Miscarriage Traditions That May Help You Healby Elizabeth MacDonald
“Ritual opens a doorway in the invisible wall that seems to separate the spiritual and the physical. The formal quality of ritual allows us to move into the space between the worlds, experience what we need, and then step back and once more close the doorway so we can return to our lives enriched.” –Rachel Pollack
A miscarriage alters your mind, body, and heart for a long period of time – if not forever afterward. Our culture tends to turn a blind eye on the experience because it happens so frequently, with 1 in 3 pregnancies ending before a live birth. The problem is that families need to mourn losses.
Moving on without truly acknowledging a loss does not allow true healing to occur. By mourning the loss through cultural traditions, you may find comfort in a time of heartache.
Miscarriage Traditions to Help You Heal
Hold a Ceremony
A simple ceremony can be performed in private, at a place of worship, as a couple, or surrounded by family and friends.
Create or purchase a piece of art that embodies your pregnancy and baby.
The act of creating a work of art is very healing. Get your hands dirty and generate something tangible with your emotions.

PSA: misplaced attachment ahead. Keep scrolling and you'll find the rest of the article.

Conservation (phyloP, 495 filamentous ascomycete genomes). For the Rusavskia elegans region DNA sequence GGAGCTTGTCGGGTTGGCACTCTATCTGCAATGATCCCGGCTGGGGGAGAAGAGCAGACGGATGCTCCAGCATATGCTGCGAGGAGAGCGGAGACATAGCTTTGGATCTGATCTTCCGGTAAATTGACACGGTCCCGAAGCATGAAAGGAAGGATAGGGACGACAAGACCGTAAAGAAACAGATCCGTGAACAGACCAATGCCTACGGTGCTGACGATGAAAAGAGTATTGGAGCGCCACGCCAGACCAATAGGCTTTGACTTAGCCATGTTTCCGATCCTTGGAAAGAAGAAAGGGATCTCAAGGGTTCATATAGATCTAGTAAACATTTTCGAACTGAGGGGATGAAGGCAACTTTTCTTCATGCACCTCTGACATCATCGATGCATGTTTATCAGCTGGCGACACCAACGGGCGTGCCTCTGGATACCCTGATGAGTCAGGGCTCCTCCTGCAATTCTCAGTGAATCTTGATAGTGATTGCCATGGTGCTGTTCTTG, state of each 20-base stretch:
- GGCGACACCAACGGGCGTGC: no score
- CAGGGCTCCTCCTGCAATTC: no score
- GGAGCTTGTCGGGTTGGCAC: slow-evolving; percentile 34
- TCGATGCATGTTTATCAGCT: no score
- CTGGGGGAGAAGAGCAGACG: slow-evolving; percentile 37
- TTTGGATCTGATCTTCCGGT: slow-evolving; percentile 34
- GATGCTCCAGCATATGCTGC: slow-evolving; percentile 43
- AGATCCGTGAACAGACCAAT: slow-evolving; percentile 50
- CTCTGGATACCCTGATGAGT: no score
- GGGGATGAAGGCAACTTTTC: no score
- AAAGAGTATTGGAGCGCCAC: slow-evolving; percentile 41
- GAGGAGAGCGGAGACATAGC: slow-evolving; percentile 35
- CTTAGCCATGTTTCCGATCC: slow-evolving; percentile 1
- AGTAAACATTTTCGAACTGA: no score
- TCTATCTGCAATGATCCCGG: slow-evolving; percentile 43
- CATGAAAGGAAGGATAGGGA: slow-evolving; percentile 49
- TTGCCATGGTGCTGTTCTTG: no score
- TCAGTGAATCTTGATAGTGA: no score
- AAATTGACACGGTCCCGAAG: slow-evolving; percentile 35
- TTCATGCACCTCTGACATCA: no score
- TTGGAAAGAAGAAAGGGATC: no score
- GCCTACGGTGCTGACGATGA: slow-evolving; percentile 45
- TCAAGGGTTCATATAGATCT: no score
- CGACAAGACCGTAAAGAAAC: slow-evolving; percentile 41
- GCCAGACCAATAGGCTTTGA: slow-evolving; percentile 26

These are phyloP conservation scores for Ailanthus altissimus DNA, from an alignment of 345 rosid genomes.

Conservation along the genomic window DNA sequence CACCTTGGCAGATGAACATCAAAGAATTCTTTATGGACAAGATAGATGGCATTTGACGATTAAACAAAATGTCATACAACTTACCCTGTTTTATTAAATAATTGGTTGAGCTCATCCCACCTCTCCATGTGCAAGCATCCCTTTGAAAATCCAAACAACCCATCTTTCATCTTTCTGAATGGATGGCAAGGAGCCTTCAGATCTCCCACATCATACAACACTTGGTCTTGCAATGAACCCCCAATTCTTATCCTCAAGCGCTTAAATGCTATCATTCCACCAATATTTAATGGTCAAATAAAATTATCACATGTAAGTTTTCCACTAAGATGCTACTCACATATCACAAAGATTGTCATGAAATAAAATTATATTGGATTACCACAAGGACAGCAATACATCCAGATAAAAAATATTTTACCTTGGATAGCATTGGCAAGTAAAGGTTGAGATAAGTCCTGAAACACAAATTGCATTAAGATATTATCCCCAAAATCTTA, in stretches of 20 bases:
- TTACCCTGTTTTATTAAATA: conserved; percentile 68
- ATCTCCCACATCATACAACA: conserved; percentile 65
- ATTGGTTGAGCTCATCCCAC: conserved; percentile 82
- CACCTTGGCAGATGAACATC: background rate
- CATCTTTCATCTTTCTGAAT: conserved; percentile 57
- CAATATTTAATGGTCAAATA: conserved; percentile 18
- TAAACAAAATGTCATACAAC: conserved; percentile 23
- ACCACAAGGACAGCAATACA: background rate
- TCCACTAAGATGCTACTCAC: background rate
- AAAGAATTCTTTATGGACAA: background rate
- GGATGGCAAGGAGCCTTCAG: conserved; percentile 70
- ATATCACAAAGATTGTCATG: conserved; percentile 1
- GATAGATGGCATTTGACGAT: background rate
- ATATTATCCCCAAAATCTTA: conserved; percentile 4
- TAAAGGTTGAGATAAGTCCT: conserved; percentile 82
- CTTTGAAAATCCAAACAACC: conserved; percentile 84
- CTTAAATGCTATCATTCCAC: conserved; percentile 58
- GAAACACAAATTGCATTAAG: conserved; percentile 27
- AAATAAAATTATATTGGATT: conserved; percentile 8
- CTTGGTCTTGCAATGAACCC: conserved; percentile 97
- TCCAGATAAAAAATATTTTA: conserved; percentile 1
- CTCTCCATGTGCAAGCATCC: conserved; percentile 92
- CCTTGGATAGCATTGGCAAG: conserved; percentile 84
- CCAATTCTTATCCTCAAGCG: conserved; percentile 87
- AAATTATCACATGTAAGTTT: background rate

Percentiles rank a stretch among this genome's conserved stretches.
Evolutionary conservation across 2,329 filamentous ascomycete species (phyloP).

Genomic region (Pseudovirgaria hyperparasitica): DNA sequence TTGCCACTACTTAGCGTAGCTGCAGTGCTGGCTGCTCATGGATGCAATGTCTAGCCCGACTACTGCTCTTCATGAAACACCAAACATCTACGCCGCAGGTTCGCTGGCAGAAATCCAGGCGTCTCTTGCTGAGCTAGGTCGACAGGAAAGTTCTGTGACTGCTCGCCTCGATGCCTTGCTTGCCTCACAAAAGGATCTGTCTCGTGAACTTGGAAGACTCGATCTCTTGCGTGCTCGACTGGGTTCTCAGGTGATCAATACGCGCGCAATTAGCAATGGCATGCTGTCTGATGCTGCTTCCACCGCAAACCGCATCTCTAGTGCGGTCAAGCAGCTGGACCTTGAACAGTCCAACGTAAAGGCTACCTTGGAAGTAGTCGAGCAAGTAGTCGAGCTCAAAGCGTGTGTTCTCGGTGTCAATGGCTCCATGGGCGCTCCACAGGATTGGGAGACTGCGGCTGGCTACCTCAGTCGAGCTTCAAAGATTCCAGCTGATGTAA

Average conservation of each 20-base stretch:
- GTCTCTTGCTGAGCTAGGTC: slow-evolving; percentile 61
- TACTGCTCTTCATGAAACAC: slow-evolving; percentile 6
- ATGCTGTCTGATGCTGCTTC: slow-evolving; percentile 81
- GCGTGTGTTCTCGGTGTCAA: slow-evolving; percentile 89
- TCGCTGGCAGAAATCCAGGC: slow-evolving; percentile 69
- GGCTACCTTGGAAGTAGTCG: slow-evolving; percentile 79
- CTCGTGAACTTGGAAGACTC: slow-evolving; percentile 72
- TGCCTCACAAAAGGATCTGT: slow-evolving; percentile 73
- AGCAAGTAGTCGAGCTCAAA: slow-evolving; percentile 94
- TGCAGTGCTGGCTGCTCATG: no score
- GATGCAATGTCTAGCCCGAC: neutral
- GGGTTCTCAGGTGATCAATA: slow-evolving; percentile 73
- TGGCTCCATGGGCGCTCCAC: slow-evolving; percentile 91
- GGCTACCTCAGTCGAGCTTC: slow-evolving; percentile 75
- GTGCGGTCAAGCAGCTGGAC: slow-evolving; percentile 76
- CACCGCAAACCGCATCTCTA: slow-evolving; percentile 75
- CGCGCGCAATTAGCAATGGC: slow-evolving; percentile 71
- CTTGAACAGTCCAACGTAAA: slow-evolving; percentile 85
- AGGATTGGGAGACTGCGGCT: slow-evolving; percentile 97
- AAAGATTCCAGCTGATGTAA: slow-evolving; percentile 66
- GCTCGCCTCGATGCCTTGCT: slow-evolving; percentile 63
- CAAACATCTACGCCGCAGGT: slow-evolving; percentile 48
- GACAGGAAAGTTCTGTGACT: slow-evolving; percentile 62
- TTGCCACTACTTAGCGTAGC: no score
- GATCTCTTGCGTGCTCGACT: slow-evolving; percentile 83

Light a Candle
A candle kept to be lit in remembrance of your angel baby (and others’ lost babies too) will allow you to keep the memory with you as time passes.
Prayers for healing and understanding are a great way to let out everything you are holding inside.
There is something to be said about ‘Comfort Foods,’ whether you make them or order them; food can help. Even when you don’t feel like eating, the body needs nourished.
Some people call this an alter, but it can take the space anywhere in the home. Gathering symbols, art, poems, candles, pictures or any other trinket that reminds you of the pregnancy and placing them together in a temporary or permanent location will create a sacred place. As healing occurs, the items may be stored together in a memory box.
A small piece of jewelry can be worn to feel close to your lost baby. Consider including a date, a stone or something specific to the pregnancy.
Growing something can be extremely healing. A tree, a bush, flowers, an herb garden, or a vegetable garden are all wonderful ideas.
The truth is that there is no right way to grieve. The only answer is time. During this time, you may choose to mourn however you feel is right – and no one should alter your desires. From one mother who has lost a baby to another, time is your enemy and your friend, and with every storm comes a rainbow. Be weak when you need to be and strong when you can be, accept support from those who love you and do not mask what you are feeling.